Once upon a time, a long, long time ago, there was a company called Superhypermegaultrasynergy Industries.
Precisely what Superhypermegaultrasynergy Industries actually did was a mystery to everyone, including its management and staff.
Their website wasn’t much help either:
“In an increasingly postmodern digital landscape, we create dynamic hybridised paradigm shifting omni-channel convergence platforms and markets that generate genuine value for consumers, governments and enterprises through blue sky thinking, leading to synergy generating outcomes and solutions!”
Even the local federal MP complained about the amount of spin these guys generated.
It was the kind of workplace in which no buzzword was left behind, no matter how shallow and meaningless. Why, they had a whole SoLoMo department. It was just down the hall from the wantrepreneur offices and to the left of the twinterns.
Of course, despite the beanbags and free vicuñacinos, there were downsides to working for Superhypermegaultrasynergy Industries.
“So Johnny’s working hard as a butcher and Jane’s studying at uni. Sally, what do you do with yourself these days?” grandma asked, after serving a home-cooked roast during a family get-together.
“I work for Superhypermegaultrasynergy Industries. We were in the business of marketing dynamic hybridised paradigm shifting omni-channel convergence platforms. But that strategy reached a pain point. So now we’re now pivoting our core competency through a program of acqui-hiring post-convergent bleeding-edge integrated cloud-based mobile app developers to create integrated scalable social solutions. It’s in order to reach out and empower consumers through full service vertical markets, encouraging buy-in through our solutions in the process!” Sally replies.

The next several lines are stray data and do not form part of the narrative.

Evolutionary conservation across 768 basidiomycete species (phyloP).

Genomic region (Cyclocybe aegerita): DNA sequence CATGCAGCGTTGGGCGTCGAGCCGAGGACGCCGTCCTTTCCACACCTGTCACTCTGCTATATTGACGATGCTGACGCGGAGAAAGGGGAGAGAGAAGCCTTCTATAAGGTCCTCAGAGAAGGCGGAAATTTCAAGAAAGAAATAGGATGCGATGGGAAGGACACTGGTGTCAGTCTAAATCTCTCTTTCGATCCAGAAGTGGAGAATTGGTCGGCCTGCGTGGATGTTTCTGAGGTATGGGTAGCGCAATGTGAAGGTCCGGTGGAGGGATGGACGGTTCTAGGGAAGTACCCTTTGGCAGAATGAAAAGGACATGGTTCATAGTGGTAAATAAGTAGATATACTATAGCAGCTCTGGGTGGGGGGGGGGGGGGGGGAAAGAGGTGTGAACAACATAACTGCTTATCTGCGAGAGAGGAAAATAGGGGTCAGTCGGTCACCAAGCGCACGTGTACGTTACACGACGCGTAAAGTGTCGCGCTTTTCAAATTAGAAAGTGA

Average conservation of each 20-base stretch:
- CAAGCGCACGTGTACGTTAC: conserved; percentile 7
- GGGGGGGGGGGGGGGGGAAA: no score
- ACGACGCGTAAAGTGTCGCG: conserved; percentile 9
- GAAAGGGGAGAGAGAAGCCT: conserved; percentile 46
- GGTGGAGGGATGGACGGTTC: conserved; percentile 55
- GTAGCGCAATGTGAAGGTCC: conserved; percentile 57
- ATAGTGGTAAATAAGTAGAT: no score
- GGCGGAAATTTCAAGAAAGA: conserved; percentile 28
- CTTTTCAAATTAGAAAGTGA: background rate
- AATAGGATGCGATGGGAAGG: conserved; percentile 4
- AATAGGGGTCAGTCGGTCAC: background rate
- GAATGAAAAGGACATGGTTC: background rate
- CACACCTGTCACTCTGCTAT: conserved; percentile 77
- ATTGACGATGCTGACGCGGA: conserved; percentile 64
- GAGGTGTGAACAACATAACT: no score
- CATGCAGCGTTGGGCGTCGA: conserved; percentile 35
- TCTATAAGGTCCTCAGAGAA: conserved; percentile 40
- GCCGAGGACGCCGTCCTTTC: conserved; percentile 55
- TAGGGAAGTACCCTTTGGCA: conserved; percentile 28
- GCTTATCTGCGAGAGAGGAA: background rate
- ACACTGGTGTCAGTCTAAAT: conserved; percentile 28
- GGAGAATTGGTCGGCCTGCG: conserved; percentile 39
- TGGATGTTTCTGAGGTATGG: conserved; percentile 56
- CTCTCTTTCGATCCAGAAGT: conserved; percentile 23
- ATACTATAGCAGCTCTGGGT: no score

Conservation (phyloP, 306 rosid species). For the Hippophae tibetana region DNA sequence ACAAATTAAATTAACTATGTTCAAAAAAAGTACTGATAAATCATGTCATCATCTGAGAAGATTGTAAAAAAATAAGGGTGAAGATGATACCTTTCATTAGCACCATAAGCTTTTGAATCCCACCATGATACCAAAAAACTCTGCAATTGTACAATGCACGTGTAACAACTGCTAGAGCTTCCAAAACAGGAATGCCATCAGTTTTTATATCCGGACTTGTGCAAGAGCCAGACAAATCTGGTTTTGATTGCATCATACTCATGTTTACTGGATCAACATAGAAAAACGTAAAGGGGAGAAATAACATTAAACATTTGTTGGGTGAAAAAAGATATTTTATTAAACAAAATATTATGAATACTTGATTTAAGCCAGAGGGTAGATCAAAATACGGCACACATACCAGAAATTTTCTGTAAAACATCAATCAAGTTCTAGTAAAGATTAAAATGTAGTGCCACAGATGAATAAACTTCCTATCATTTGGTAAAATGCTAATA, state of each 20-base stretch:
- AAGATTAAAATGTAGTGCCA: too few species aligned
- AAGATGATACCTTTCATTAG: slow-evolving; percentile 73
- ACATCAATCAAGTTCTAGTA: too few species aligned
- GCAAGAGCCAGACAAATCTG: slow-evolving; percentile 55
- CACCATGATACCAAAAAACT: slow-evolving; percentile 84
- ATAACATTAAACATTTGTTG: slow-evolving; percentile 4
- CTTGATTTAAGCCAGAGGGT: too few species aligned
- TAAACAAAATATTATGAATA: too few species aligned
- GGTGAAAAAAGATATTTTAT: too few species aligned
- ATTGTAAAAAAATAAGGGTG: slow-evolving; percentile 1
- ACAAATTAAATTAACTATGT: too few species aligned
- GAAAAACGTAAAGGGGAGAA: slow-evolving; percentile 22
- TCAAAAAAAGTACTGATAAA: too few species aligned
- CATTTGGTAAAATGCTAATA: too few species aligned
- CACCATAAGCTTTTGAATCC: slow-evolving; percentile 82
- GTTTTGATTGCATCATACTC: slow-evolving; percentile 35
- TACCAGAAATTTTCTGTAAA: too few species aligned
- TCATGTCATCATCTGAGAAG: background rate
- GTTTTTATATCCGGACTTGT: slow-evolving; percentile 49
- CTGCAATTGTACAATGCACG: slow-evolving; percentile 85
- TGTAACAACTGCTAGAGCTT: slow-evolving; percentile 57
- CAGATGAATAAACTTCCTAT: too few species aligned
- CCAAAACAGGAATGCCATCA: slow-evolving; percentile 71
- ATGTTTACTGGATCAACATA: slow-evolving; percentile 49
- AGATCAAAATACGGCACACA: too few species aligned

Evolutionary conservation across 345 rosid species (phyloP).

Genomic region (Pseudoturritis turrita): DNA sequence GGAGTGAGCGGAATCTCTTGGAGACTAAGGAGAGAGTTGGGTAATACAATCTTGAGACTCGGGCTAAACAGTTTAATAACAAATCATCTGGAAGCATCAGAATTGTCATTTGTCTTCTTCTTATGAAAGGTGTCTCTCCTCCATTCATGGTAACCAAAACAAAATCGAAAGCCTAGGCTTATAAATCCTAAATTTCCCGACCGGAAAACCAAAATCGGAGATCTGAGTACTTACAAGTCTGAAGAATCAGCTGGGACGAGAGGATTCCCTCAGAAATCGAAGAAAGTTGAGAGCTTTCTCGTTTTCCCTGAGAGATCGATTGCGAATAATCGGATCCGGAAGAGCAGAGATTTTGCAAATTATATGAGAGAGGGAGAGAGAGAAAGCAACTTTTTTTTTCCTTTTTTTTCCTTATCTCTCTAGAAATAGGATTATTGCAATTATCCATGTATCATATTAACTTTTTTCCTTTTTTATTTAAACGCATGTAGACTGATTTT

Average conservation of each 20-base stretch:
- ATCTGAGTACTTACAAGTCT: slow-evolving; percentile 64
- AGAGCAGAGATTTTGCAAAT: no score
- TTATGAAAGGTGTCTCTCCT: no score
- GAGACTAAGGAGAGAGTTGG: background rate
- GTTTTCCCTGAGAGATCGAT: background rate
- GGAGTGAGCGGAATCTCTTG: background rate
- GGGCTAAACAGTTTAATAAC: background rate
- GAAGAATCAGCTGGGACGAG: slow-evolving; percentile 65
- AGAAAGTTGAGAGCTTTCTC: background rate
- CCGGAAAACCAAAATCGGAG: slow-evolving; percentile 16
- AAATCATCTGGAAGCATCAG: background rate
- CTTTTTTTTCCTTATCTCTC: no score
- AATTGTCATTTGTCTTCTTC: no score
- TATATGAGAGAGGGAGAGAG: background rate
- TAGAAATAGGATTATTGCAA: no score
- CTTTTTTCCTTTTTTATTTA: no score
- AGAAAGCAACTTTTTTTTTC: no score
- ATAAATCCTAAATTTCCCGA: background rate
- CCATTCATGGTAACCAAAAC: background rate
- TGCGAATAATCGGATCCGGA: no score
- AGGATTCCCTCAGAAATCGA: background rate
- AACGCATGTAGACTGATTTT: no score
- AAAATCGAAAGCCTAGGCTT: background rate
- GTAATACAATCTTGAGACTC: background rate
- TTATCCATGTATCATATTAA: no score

Grandma dropped her chicken drumstick in confusion. I don’t blame her. It’s hard to fend off an onslaught of bullsh-t while at the same time holding a piece of poultry with arthritic fingers.
The funny thing is that Superhypermegaultrasynergy’s potential investors and customers felt exactly the same as Sally’s grandma. When the founders pitched their business to VCs, they found themselves rejected in favour of entrepreneurs who had an actual business plan and could explain how it could make money. Potential customers just dropped their chicken drumsticks.
In Taskmaster’s view, the only thing worse than industry jargon is a stream of hollow “solutions” and “synergies”.
So does your marketing material read like it came from the offices of Superhypermegaultrasynergy Industries? Or do any of the jargon terms from this article appear anywhere on your website or in your marketing materials?
Here’s Old Taskmaster’s rule of thumb: If Sally’s grandma doesn’t understand what it means, it probably belongs in the garbage.
Get it done – today!